Your 8-step guide to having a healthy threesome, from couples who swear by it


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“It’s made us better communicators, lovers, and partners,” Liz* tells me. She’s not referencing a choice to try couples’ counseling or get a puppy together or another typical, mainstream marker of relationship-building and -boosting strategies. Rather, she’s talking about bringing a third person into bed.

While she’s always been interested in threesomes, Liz, a 24-year-old bisexual, cisgender woman, says she never knew how to broach the subject with past partners, so she would go about it in a joking way. But when she joked about it with her current partner, Tucker, a 32-year-old cisgender, heterosexual man, he didn’t laugh it off. Instead he asked if that’s something she’d be interested in exploring together. She said yes, and now they’ve been having regular threesomes for almost as long as the two years they’ve been together.

Liz and Tucker are part of a growing number of couples who are expanding beyond traditional monogamy to create a relationship structure that works best for them. “A lot of couples, including those who identify as monogamous, are interested in exploring threesomes,” says pleasure-based sex educator and sex-positivity advocate Lateef Taylor.

“A lot of couples, including those who identify as monogamous, are interested in exploring threesomes.” —sex educator Lateef Taylor

One survey of more than 4,000 Americans, analyzed in Tell Me What You Want by sex educator Justin Lehmiller, PhD, nods to that fact. In his research, Dr. Lehmiller found group sex and threesomes to be the most common sexual fantasy for Americans, with less than 5 percent of men and 13 percent of women claiming to have never fantasized about it. However, only 14 percent of Americans report having ever actually had a threesome.

Given this disconnect between fantasy and fruition, it stands to reason that a number of people are curious to try group sex but aren’t sure how or where to start. That’s where Taylor and two couples who regularly engage in it come in. Below, find your guide for how to have a threesome, informed by real people who have group sex regularly.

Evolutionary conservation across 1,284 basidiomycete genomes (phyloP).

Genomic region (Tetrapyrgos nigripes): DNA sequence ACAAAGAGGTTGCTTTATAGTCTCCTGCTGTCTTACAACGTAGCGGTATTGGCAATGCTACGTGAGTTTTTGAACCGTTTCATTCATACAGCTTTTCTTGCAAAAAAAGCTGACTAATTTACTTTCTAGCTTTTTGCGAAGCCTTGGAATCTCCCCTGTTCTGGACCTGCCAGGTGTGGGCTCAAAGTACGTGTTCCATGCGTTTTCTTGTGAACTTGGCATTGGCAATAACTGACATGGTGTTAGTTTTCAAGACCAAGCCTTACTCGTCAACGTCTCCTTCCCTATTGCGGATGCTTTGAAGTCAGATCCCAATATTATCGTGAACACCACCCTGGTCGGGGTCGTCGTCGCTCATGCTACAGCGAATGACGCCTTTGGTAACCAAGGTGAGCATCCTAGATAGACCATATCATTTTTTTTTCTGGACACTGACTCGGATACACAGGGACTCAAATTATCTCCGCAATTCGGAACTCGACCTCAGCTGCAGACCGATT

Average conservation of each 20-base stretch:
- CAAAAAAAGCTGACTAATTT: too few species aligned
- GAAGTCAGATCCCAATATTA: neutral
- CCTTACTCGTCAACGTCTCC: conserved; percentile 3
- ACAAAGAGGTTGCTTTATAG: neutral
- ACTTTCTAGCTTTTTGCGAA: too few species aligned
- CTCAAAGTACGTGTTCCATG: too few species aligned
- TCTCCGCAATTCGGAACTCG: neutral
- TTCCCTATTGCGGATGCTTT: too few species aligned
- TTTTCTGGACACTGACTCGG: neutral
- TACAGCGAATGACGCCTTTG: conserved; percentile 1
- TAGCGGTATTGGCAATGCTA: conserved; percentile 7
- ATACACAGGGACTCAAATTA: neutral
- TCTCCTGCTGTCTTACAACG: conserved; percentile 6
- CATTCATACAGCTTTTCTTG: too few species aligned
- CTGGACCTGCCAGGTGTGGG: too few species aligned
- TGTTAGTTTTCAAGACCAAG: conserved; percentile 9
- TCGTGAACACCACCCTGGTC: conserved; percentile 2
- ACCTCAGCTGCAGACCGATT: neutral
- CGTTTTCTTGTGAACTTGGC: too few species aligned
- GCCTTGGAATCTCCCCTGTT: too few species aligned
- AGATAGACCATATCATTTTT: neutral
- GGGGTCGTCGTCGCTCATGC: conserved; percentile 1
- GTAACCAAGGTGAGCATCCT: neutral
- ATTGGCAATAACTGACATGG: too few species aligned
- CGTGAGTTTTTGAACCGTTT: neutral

Confused about how to have a threesome? Find your 8-step guide below.

1. Figure out your “why”

“The only reason to have a threesome is because you and your partner both want to have a threesome,” says Nova*, a trans woman in her twenties who regularly has threesomes with her partner, Rachel*, also a trans woman in her twenties. So what threesomes aren’t, then, is a relationship Band-Aid or a gift of some sort. To make sure your reason for exploring group sex satisfies this rule, identify your why for wanting to have a threesome, including what you’re hoping to get out of it.

Also consider what you want group sex to mean, if anything, for the structure of your relationship. Do you want to continue being romantically and sexually closed to non-monogamy, with the exception of joint threesomes? Or might threesomes be a means for exploring this? (As in, are you interested in group/partnered sex when your partner isn’t present)? Are you interested in a triad or having an ongoing relationship with this person? Are you open to romantic involvement with the third person or do prefer to keep things purely sexual? These are all questions you should be able to answer.

2. Communicate boundaries

Next step: all talk, no action. “You and your partner need to be able to talk openly about what each of you want, what each of you are looking for, and what would make you each feel uncomfortable in the threesome,” says Nova.

Liz and Tucker went about this conversation by making a “Yes, No, Maybe” list, outlining where they felt completely comfortable, where they didn’t, and where they weren’t totally clear. (Jotting down notes on any piece of paper will work, but for guidance, this example—which includes words and activities that can be triggering, birth-control practices, and more—is a good place to start).